In response to the growing number of commercial rent disputes due to the drop in property values due to Covid and the crisis in retail and leisure, RICS has launched a Commercial Rental Independent Evaluation Service to help landlords and tenants negotiate rent payments and values during the coronavirus pandemic.

The service is designed to ensure a “clear, balanced dialogue between landlord and tenant,” including an incisive analysis of the tenant’s grounds for non-payment and the landlord’s prerequisites for making concessions, and comes in response to MHCLG’s recently launched Code of Practice for commercial property relationships during the COVID-19 pandemic.

With retail, hospitality and the leisure sectors in financial turmoil things won’t stay as they were and new valuations will be needed by landlords, tenants and lenders, and unfortunately, increasingly, insolvency professionals.

Valuations rely on transactions in the market and there may still be sufficient to provide enough evidence to support valuations, but many areas remain where there is considerable uncertainty in the market which still needs to be tackled in the short term.

This may be resolved before too long, either because they economy is picking up, or because there are more forced insolvency sales; it all depends on the long-term impact of Covid and how fast the economy can recover – will we get a V, U or L shaped recovery?

Valuation is both an art and a science and valuers have to distinguish between what is “value” and what is “worth”. Value would be defined as the “market value” of a property determined by comparables and tranactions in the market locally. Worth is a measure of the a property’s value to a particular person or business. For example, a premise would be of more value to a neighbouring business wanting to expand; they would generally be willing to go higher in price to secure a purchase than an average buyer.

The difficulty surveyors have is that with fewer transactions taking place there’s always the possibility of a “long tail” price, an unusual price paid because it’s worth more to the individual purchaser, or if prices are affected by a sudden market recovery which cannot be sustained. These are the damagers faced by the professionals at this time.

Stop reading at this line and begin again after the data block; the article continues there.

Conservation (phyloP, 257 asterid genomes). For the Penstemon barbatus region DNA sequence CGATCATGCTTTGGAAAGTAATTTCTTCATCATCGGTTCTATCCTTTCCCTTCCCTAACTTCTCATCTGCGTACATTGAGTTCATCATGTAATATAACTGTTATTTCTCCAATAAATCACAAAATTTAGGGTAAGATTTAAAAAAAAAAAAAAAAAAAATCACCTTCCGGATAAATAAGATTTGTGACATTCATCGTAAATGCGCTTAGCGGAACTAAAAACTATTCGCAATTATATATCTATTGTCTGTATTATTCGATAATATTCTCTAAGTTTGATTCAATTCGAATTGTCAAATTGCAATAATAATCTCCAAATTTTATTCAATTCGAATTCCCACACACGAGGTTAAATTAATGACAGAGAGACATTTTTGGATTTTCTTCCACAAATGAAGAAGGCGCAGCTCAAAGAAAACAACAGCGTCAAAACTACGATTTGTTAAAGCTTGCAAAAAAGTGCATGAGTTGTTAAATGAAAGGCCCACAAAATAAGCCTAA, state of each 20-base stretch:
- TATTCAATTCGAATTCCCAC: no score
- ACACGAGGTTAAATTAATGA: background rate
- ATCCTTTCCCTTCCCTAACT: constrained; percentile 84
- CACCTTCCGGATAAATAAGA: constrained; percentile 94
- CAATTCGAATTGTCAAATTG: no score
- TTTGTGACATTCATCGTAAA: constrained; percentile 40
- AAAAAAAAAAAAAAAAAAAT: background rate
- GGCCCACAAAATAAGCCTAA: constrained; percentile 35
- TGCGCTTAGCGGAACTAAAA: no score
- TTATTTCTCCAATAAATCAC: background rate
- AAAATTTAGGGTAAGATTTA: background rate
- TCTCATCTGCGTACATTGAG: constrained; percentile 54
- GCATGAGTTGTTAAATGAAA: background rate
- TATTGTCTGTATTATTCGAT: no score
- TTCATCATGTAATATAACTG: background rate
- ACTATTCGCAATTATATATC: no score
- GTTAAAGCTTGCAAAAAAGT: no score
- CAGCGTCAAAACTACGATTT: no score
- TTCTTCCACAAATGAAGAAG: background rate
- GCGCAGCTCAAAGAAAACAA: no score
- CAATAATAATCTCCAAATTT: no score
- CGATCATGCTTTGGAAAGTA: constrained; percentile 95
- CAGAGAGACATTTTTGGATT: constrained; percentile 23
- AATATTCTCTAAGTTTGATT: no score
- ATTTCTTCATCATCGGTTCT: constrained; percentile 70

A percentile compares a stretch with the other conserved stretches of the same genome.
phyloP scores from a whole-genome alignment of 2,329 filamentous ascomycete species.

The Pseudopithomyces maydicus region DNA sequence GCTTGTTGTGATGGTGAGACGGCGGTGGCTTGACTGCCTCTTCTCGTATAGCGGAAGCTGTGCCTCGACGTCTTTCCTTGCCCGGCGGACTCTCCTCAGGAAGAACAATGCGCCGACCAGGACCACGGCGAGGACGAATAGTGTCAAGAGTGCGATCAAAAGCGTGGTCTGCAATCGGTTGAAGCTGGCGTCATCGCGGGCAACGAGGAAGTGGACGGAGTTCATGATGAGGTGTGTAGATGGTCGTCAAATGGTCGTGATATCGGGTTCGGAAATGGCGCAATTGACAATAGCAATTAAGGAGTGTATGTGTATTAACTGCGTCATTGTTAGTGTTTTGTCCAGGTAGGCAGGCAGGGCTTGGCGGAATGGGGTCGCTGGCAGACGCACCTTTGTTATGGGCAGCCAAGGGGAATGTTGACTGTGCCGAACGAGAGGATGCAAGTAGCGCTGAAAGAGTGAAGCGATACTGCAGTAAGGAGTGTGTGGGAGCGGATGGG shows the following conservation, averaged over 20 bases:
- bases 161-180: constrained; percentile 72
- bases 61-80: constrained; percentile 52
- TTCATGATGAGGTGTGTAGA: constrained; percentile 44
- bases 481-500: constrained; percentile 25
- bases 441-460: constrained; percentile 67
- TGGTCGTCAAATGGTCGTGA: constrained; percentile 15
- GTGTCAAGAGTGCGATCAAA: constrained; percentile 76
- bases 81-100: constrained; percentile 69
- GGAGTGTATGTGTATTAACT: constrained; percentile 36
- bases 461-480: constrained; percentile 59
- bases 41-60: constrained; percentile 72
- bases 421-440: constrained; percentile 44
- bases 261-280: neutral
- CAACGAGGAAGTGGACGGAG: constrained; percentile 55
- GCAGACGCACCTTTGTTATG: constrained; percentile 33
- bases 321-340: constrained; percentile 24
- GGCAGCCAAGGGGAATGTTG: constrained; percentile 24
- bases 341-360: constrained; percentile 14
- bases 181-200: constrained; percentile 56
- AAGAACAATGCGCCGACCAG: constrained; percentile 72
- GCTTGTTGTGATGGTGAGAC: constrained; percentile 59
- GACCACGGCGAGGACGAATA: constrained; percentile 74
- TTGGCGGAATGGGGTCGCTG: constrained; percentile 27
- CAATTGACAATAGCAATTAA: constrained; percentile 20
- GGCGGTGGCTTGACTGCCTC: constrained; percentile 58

Other factors include the possibility of re-purposing of a building given its design, layout, its location, tenant demand and the lack of any planning restrictions. Therefore the potential value after conversion taking into account the cost involved has a bearing on a building’s current value. This is most relevant in sectors hardest hit by structural changes in the market and Covid: retail, hospitality and leisure, for example.

The RICS Code of Practice contains recommendations that landlords and tenants use a third-party mediator to help with any payment negotiations during this difficult period of time.

To ensure the new service would help all parties involved, RICS consulted widely across the sector. Following the consultation, the RICS product aims to alleviate the pressure on both tenants and landlords and:

Give tenants a ‘safe space’ to articulate their difficulties and have landlords recognise them

Ensure landlords have a rigorous dispute resolution process to ensure all parties can maintain a positive working relationship post COVID.

As part of the process, the Commercial Rental Independent Evaluation Service rules provide a tight timetable and clear structure for evidence to be presented and examined by an RICS appointed independent evaluator.

The service also sets out a clear and affordable schedule of fees, for both small and large properties, ensuring the costs are matched to the size of the dispute. Evaluators also and aim to provide a resolution within 28 days.

Dr John Fletcher, RICS director of dispute resolution, said: “We hope that this service will contribute to the recovery of a fully functioning commercial market as the sector navigates this difficult time period, and will provide landlords and tenants with the inclusive and safe space they need to work out how to resolve any disputes.

“RICS recognises that parties need a safe, unbiased pair of hands, appointed and overseen by a manifestly independent institution to guide them through these unprecedented times, As a provider of dispute resolution services in the commercial sector for nearly forty-five years, our panellists include the most experienced practitioners in the market, who can help restore confidence.”

Steph Yates, senior consultant at Remit Consulting, commented: “While the pandemic was something no one expected, the fallout over non-payment of rents is leading to a fractious break-down of some landlord and tenant relationships, which will have long-lasting impacts on the sector, investments and the economy.

“Our research suggests that the rental income lost to the UK’s property industry totalled £1.5 billion for the March quarter alone, to the detriment of the annual returns for pension funds, insurance businesses, REITS and other investments. At some stage this will begin to impact the incomes of large parts of the population and the wider economy.

“The Government’s Code of Practice called for landlords and tenants to act responsibly and suggests the use of a third-party mediator to help. The introduction of RICS’ Commercial Rental Independent Evaluation Service is a means to resolve these outstanding disputes in a cost effective and timely manner. The sooner landlords and tenants can agree terms, the sooner we will see a semblance of normality return to commercial property.”

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